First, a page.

Multiple sclerosis (MS) is a chronic immune-mediated disease of the central nervous system, usually occurring in young adults and leading to disability. Despite the progress in technology and intensive research work of the last years, diagnosing MS can still be challenging. A heterogenic and complex pathophysiology with various types of disease courses makes MS unique for each patient. There is an urgent need to identify markers facilitating rapid and accurate diagnosis and prognostic assessments with regard to optimal therapy for each MS patient. Cerebrospinal fluid (CSF) is an outstanding source of specific markers related to MS pathology. Molecules reflecting specific pathological processes, such as inflammation, cellular damage, and loss of blood-brain-barrier integrity, are detectable in CSF. Clinically used biomarkers of CSF are oligoclonal bands, IgG-index, measles-rubella-zoster-reaction, anti-aquaporin 4 antibodies, and antibodies against John Cunningham virus. Many other potential biomarkers have been proposed in recent years. In this review we examine the current scientific knowledge on CSF molecular markers that could guide diagnosis and discrimination of different MS forms, support treatment decisions, or be helpful in monitoring and predicting disease progression, therapy response, and complications such as opportunistic infections.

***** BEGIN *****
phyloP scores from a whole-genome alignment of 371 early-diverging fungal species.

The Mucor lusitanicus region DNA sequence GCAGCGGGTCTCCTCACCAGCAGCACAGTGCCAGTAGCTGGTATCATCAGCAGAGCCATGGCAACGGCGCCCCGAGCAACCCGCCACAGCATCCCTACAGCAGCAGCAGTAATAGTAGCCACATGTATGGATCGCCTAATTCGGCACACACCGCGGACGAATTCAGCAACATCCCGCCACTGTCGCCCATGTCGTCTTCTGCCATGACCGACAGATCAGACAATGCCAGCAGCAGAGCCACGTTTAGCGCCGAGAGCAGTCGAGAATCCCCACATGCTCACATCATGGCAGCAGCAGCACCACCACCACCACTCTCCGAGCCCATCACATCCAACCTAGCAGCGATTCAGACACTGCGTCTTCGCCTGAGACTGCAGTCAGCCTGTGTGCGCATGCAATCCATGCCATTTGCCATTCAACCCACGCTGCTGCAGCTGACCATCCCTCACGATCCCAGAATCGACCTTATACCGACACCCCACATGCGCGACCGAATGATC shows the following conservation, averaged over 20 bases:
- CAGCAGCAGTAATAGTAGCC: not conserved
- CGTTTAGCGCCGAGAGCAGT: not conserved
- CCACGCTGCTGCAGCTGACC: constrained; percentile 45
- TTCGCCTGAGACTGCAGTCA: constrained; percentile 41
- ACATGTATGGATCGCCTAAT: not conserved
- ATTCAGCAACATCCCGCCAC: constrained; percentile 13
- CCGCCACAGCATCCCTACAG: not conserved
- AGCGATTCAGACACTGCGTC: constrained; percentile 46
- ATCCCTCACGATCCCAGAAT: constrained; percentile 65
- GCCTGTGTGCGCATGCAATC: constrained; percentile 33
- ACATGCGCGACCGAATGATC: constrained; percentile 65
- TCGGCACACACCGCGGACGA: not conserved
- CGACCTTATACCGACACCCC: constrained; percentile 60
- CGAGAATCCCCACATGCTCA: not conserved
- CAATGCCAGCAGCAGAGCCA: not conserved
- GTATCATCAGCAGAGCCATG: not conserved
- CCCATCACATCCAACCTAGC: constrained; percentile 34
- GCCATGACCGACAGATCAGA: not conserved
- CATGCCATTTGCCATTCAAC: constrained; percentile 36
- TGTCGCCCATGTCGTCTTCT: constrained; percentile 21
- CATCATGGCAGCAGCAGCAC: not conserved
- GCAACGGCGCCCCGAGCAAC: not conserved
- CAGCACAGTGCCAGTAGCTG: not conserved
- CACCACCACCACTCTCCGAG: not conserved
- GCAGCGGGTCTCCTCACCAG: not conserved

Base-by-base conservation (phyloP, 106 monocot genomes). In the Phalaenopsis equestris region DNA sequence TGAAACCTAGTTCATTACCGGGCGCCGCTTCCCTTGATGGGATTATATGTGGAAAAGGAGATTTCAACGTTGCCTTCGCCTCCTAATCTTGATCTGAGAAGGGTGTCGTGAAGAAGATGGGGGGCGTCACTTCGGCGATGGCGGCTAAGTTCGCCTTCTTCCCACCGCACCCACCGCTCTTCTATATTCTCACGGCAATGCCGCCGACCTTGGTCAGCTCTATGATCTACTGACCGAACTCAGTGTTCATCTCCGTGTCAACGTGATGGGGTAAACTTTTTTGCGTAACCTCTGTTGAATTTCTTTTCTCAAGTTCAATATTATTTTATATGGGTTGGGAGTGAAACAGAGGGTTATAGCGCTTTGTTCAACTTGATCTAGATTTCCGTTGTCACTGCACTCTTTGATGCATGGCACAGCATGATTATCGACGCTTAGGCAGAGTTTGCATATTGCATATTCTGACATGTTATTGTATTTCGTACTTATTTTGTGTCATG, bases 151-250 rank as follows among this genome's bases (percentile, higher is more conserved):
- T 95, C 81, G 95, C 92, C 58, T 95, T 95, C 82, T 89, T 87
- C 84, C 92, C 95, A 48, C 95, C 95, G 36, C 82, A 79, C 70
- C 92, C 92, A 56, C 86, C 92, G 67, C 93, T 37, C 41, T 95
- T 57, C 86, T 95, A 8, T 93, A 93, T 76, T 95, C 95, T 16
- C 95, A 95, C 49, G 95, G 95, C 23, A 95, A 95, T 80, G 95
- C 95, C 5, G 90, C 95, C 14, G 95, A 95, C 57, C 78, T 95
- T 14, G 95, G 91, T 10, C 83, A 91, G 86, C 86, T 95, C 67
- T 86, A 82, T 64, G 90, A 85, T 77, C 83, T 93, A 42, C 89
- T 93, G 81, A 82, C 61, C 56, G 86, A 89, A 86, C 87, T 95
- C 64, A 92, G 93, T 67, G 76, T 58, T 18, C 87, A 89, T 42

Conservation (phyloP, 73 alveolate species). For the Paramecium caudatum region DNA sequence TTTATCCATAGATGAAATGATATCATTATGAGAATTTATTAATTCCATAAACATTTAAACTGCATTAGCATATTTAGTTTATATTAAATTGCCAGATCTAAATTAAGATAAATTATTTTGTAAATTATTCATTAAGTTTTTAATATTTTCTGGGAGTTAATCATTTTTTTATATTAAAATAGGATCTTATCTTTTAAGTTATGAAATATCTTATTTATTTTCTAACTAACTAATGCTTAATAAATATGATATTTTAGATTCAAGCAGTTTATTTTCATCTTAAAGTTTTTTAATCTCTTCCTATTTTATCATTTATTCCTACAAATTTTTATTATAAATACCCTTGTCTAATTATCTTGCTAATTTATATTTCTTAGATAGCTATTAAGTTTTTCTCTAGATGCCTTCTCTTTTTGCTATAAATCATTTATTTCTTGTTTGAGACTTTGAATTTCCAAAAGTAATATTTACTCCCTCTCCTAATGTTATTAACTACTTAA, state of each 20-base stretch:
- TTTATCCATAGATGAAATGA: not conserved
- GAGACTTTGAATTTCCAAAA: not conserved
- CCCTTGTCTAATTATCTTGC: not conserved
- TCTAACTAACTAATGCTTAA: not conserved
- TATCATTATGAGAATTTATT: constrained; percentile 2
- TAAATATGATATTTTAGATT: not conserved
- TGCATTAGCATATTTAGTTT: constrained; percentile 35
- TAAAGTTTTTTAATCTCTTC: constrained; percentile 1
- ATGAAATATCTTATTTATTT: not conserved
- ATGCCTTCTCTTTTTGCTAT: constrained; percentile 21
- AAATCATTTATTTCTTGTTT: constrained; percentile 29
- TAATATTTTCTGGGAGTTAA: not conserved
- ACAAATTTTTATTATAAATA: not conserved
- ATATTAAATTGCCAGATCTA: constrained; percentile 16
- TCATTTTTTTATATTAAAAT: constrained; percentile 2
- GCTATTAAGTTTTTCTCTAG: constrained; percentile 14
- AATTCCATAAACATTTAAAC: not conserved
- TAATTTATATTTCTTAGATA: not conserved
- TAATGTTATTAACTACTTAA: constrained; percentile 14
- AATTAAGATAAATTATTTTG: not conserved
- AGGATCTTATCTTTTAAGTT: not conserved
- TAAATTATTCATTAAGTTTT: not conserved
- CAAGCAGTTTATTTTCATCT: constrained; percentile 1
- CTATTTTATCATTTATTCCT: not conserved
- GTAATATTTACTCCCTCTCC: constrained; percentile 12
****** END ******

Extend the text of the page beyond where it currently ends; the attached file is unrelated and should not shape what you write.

Keywords: Cerebrospinal fluid; Diagnosis; Molecular biomarker; Monitoring; Multiple sclerosis; Prognosis.
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